The Ex Reviews

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May 10, 2007
A completely forgettable comedy starring Zach Braff and Amanda Peet, The Ex takes a mix of tired scenarios and combines them in a way that makes the nearly 90 minutes feel much longer.
May 10, 2007
The best jokes in The Ex a scattershot screwball satire of job insecurity, upward mobility, political correctness and yuppie marital tensions, have claws that leave scratches.
May 10, 2007
After The Last Kiss and Garden State, not to mention Scrubs (second only to Law and Order when it comes to TV ubiquity), Braff's shtick, his bug-eyed, hangdog, goofy-grin thing, is getting tired.
May 10, 2007
Jason Bateman's a blast, but this slack comedy's a bust.
May 10, 2007
If you're looking for Braff's most average movie to date, The Ex marks the spot.
May 10, 2007
As it is, we are left to wonder why neither Tom's wife nor anyone working at Chip's office are not able to see through his machinations.
May 10, 2007
Jesse Peretz directs, and note how he treats the script (by David Guion and Michael Handelman) in its broadest slapstick elements. Not too well, that's how.
May 10, 2007
Even likable star Zach Braff can't salvage this clunker.
May 10, 2007
Braff and Bateman make this patchwork just funny enough to be worth our trouble.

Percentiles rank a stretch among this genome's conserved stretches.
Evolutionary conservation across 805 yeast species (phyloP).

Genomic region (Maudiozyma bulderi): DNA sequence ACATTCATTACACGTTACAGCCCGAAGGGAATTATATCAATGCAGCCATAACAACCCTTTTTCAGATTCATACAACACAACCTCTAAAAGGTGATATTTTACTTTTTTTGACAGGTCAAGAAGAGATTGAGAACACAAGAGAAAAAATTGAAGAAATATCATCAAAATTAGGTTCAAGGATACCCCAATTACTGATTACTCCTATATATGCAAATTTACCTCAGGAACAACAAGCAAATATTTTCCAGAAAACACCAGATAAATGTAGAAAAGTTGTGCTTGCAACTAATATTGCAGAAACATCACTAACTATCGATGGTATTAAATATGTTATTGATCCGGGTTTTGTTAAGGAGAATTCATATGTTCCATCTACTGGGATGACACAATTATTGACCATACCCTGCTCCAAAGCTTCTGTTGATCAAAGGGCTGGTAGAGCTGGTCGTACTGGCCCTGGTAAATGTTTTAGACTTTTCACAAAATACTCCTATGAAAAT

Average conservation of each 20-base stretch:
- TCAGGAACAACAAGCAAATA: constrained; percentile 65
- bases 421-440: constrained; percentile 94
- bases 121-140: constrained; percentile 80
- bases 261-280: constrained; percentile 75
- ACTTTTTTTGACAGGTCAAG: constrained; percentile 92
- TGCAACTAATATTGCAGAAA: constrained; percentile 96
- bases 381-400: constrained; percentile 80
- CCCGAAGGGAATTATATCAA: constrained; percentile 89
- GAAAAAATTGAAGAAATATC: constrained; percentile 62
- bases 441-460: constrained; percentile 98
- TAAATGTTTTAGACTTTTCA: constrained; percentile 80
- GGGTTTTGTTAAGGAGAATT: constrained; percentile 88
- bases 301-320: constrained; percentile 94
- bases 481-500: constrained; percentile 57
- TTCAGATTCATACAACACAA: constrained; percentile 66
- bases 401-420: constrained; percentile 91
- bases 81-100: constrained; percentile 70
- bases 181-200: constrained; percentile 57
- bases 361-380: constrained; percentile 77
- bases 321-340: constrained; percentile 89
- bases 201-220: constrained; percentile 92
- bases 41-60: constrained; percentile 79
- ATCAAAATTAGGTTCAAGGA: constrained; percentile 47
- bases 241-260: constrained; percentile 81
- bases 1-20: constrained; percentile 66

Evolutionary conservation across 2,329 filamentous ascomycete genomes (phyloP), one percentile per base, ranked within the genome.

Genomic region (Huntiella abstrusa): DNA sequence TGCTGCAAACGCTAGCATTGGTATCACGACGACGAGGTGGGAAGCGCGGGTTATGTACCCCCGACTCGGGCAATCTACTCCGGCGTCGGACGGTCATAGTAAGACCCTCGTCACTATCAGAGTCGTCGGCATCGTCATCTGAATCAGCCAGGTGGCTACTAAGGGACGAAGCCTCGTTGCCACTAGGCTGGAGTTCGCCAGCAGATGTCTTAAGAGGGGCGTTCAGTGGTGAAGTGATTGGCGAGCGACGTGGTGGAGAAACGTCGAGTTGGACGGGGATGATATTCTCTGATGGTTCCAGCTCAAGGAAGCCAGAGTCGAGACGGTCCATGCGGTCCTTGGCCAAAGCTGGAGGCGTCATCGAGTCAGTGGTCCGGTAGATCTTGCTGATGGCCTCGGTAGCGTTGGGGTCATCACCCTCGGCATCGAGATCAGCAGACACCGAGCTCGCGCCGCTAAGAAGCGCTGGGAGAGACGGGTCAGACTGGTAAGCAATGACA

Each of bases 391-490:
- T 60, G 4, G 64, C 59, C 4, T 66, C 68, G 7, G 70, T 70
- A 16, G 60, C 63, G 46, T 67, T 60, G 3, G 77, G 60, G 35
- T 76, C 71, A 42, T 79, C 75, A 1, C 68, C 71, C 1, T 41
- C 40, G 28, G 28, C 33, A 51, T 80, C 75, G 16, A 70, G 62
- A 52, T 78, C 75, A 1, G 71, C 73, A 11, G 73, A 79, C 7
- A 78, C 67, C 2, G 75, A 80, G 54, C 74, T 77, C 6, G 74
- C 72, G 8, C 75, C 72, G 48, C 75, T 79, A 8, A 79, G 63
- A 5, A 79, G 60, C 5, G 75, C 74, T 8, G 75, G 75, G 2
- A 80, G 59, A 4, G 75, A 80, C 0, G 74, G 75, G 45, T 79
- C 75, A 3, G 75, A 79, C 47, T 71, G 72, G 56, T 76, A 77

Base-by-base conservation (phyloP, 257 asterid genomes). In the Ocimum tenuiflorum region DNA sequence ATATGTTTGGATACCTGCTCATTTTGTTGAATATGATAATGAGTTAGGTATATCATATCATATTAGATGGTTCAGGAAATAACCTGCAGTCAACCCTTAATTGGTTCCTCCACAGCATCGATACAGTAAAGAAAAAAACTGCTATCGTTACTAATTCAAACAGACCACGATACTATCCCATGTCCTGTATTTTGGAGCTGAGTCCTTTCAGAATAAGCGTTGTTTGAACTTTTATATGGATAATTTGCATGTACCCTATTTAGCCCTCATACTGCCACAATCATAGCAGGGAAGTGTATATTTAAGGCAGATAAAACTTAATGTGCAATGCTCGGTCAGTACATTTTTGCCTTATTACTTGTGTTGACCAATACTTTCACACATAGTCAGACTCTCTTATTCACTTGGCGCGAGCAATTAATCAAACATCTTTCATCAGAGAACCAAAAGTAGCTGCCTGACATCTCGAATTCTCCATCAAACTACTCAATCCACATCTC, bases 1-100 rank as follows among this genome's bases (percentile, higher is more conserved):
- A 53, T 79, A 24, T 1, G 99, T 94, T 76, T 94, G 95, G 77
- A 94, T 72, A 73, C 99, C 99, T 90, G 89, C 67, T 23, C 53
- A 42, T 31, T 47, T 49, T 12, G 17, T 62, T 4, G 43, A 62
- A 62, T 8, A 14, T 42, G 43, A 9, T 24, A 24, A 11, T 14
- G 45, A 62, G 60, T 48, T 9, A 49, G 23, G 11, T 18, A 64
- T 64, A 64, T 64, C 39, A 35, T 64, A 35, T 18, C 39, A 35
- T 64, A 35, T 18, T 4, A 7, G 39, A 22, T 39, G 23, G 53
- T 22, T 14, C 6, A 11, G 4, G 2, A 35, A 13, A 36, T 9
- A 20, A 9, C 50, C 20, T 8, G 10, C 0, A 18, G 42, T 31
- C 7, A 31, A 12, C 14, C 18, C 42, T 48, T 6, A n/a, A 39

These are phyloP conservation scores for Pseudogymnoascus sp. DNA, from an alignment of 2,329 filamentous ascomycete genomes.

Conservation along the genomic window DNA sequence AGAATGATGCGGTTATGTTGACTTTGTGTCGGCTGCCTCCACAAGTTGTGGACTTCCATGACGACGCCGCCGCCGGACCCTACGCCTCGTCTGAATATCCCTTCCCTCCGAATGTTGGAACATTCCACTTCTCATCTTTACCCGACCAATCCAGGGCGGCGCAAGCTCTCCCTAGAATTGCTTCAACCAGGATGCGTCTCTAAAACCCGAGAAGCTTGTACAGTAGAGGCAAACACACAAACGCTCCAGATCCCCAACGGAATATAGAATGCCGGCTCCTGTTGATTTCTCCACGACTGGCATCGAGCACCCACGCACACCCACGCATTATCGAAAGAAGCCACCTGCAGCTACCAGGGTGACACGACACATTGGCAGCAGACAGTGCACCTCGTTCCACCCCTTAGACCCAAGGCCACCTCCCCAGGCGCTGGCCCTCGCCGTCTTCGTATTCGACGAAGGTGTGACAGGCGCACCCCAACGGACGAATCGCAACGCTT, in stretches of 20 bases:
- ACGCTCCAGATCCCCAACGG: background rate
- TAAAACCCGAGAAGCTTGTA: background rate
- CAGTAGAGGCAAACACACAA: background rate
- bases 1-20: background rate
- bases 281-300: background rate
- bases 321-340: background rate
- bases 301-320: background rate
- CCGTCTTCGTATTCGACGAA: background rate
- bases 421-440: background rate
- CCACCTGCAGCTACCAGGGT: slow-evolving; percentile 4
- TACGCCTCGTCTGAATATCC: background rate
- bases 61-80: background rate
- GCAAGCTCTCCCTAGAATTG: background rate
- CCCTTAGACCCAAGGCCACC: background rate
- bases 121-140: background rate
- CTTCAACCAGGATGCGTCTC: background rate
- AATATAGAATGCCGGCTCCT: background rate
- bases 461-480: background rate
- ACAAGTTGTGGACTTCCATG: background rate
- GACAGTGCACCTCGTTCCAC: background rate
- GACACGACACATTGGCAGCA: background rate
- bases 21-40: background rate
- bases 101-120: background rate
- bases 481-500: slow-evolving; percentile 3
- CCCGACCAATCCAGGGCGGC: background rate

May 10, 2007
It simultaneously feels truncated and interminable, and it grossly wastes the comic talents of Amy Poehler, Paul Rudd, Donal Logue and Charles Grodin, making his first movie in 13 years.
May 10, 2007
A stunningly insipid romance, marks an all-time low for actor Zach Braff -- his Gigli, if you will.
May 10, 2007
There's a prescription for making an effective dark comedy: the film must generate equal parts discomfort and laughter. The Ex offers plenty of the former but precious little of the latter.
January 3, 2007
A half-baked comedy torn between sincere emotion and over-the-top outrageousness.
December 28, 2006
When it works (which is at least half of the time), this antic romp has the off-the-wall, go-for-broke zaniness of that other great modern screwball comedy, David O. Russell's Flirting with Disaster.
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